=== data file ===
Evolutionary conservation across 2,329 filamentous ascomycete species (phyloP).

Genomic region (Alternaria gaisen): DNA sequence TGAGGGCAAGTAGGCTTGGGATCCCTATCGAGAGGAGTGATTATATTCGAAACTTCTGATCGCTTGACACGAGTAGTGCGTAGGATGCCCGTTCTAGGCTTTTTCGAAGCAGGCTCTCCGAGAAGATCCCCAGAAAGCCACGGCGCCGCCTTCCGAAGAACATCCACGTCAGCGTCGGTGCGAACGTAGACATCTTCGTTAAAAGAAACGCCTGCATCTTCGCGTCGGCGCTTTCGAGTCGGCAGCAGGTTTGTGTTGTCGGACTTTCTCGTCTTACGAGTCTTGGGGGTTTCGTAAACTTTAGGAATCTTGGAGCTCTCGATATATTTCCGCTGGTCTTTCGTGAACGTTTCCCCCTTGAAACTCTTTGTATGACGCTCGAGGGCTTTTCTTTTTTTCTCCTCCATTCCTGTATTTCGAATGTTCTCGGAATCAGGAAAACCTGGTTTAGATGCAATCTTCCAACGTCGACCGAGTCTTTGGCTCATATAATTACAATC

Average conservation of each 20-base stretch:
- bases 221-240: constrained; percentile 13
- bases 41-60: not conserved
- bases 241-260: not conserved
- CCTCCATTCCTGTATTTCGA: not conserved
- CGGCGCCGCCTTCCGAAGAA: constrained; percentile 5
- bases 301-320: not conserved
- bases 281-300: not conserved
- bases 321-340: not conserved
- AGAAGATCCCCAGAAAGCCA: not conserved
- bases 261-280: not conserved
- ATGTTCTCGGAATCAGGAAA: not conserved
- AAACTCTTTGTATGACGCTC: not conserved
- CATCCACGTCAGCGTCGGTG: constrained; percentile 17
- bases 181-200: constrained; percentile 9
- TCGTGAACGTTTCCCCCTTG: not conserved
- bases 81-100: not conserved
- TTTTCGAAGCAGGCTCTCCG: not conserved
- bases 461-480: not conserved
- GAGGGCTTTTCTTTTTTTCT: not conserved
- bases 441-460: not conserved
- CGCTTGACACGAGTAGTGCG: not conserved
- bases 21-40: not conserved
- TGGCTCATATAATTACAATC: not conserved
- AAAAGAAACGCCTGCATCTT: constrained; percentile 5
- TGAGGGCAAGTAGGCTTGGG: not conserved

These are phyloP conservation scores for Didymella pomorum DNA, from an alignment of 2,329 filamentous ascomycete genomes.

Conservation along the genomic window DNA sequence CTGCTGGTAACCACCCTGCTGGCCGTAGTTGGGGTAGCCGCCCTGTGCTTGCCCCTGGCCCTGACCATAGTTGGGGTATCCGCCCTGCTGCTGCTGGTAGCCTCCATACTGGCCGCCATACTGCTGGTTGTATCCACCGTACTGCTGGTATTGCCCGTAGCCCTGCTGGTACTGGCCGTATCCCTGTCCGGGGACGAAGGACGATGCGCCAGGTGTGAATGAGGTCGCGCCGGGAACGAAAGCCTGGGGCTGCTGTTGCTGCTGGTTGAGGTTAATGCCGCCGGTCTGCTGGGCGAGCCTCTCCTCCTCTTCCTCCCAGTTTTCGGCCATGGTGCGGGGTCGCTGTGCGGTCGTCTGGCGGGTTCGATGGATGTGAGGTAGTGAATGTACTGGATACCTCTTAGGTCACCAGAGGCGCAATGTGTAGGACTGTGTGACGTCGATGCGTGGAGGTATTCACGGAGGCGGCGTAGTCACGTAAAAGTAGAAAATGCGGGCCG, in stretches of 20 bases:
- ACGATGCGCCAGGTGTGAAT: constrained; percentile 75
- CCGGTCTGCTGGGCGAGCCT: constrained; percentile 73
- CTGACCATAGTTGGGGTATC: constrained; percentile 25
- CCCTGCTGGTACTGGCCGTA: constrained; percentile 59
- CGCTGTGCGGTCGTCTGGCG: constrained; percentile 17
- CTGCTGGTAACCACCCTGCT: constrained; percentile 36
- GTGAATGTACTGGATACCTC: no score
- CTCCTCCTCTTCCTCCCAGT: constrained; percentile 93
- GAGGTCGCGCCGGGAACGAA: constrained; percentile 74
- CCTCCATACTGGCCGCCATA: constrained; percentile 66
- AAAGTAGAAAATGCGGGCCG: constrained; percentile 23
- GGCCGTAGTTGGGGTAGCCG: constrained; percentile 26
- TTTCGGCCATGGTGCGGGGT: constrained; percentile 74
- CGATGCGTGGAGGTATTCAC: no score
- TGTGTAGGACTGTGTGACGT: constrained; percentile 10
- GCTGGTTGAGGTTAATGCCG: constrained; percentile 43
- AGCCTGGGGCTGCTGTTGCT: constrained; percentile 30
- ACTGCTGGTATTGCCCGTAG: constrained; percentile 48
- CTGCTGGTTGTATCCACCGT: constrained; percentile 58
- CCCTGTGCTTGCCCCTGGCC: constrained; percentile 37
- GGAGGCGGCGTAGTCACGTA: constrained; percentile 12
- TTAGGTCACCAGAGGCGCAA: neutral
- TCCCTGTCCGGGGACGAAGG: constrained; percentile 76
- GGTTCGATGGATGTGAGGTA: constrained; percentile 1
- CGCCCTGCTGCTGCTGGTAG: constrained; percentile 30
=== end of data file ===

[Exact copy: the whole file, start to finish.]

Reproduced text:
Evolutionary conservation across 2,329 filamentous ascomycete species (phyloP).

Genomic region (Alternaria gaisen): DNA sequence TGAGGGCAAGTAGGCTTGGGATCCCTATCGAGAGGAGTGATTATATTCGAAACTTCTGATCGCTTGACACGAGTAGTGCGTAGGATGCCCGTTCTAGGCTTTTTCGAAGCAGGCTCTCCGAGAAGATCCCCAGAAAGCCACGGCGCCGCCTTCCGAAGAACATCCACGTCAGCGTCGGTGCGAACGTAGACATCTTCGTTAAAAGAAACGCCTGCATCTTCGCGTCGGCGCTTTCGAGTCGGCAGCAGGTTTGTGTTGTCGGACTTTCTCGTCTTACGAGTCTTGGGGGTTTCGTAAACTTTAGGAATCTTGGAGCTCTCGATATATTTCCGCTGGTCTTTCGTGAACGTTTCCCCCTTGAAACTCTTTGTATGACGCTCGAGGGCTTTTCTTTTTTTCTCCTCCATTCCTGTATTTCGAATGTTCTCGGAATCAGGAAAACCTGGTTTAGATGCAATCTTCCAACGTCGACCGAGTCTTTGGCTCATATAATTACAATC

Average conservation of each 20-base stretch:
- bases 221-240: constrained; percentile 13
- bases 41-60: not conserved
- bases 241-260: not conserved
- CCTCCATTCCTGTATTTCGA: not conserved
- CGGCGCCGCCTTCCGAAGAA: constrained; percentile 5
- bases 301-320: not conserved
- bases 281-300: not conserved
- bases 321-340: not conserved
- AGAAGATCCCCAGAAAGCCA: not conserved
- bases 261-280: not conserved
- ATGTTCTCGGAATCAGGAAA: not conserved
- AAACTCTTTGTATGACGCTC: not conserved
- CATCCACGTCAGCGTCGGTG: constrained; percentile 17
- bases 181-200: constrained; percentile 9
- TCGTGAACGTTTCCCCCTTG: not conserved
- bases 81-100: not conserved
- TTTTCGAAGCAGGCTCTCCG: not conserved
- bases 461-480: not conserved
- GAGGGCTTTTCTTTTTTTCT: not conserved
- bases 441-460: not conserved
- CGCTTGACACGAGTAGTGCG: not conserved
- bases 21-40: not conserved
- TGGCTCATATAATTACAATC: not conserved
- AAAAGAAACGCCTGCATCTT: constrained; percentile 5
- TGAGGGCAAGTAGGCTTGGG: not conserved

These are phyloP conservation scores for Didymella pomorum DNA, from an alignment of 2,329 filamentous ascomycete genomes.

Conservation along the genomic window DNA sequence CTGCTGGTAACCACCCTGCTGGCCGTAGTTGGGGTAGCCGCCCTGTGCTTGCCCCTGGCCCTGACCATAGTTGGGGTATCCGCCCTGCTGCTGCTGGTAGCCTCCATACTGGCCGCCATACTGCTGGTTGTATCCACCGTACTGCTGGTATTGCCCGTAGCCCTGCTGGTACTGGCCGTATCCCTGTCCGGGGACGAAGGACGATGCGCCAGGTGTGAATGAGGTCGCGCCGGGAACGAAAGCCTGGGGCTGCTGTTGCTGCTGGTTGAGGTTAATGCCGCCGGTCTGCTGGGCGAGCCTCTCCTCCTCTTCCTCCCAGTTTTCGGCCATGGTGCGGGGTCGCTGTGCGGTCGTCTGGCGGGTTCGATGGATGTGAGGTAGTGAATGTACTGGATACCTCTTAGGTCACCAGAGGCGCAATGTGTAGGACTGTGTGACGTCGATGCGTGGAGGTATTCACGGAGGCGGCGTAGTCACGTAAAAGTAGAAAATGCGGGCCG, in stretches of 20 bases:
- ACGATGCGCCAGGTGTGAAT: constrained; percentile 75
- CCGGTCTGCTGGGCGAGCCT: constrained; percentile 73
- CTGACCATAGTTGGGGTATC: constrained; percentile 25
- CCCTGCTGGTACTGGCCGTA: constrained; percentile 59
- CGCTGTGCGGTCGTCTGGCG: constrained; percentile 17
- CTGCTGGTAACCACCCTGCT: constrained; percentile 36
- GTGAATGTACTGGATACCTC: no score
- CTCCTCCTCTTCCTCCCAGT: constrained; percentile 93
- GAGGTCGCGCCGGGAACGAA: constrained; percentile 74
- CCTCCATACTGGCCGCCATA: constrained; percentile 66
- AAAGTAGAAAATGCGGGCCG: constrained; percentile 23
- GGCCGTAGTTGGGGTAGCCG: constrained; percentile 26
- TTTCGGCCATGGTGCGGGGT: constrained; percentile 74
- CGATGCGTGGAGGTATTCAC: no score
- TGTGTAGGACTGTGTGACGT: constrained; percentile 10
- GCTGGTTGAGGTTAATGCCG: constrained; percentile 43
- AGCCTGGGGCTGCTGTTGCT: constrained; percentile 30
- ACTGCTGGTATTGCCCGTAG: constrained; percentile 48
- CTGCTGGTTGTATCCACCGT: constrained; percentile 58
- CCCTGTGCTTGCCCCTGGCC: constrained; percentile 37
- GGAGGCGGCGTAGTCACGTA: constrained; percentile 12
- TTAGGTCACCAGAGGCGCAA: neutral
- TCCCTGTCCGGGGACGAAGG: constrained; percentile 76
- GGTTCGATGGATGTGAGGTA: constrained; percentile 1
- CGCCCTGCTGCTGCTGGTAG: constrained; percentile 30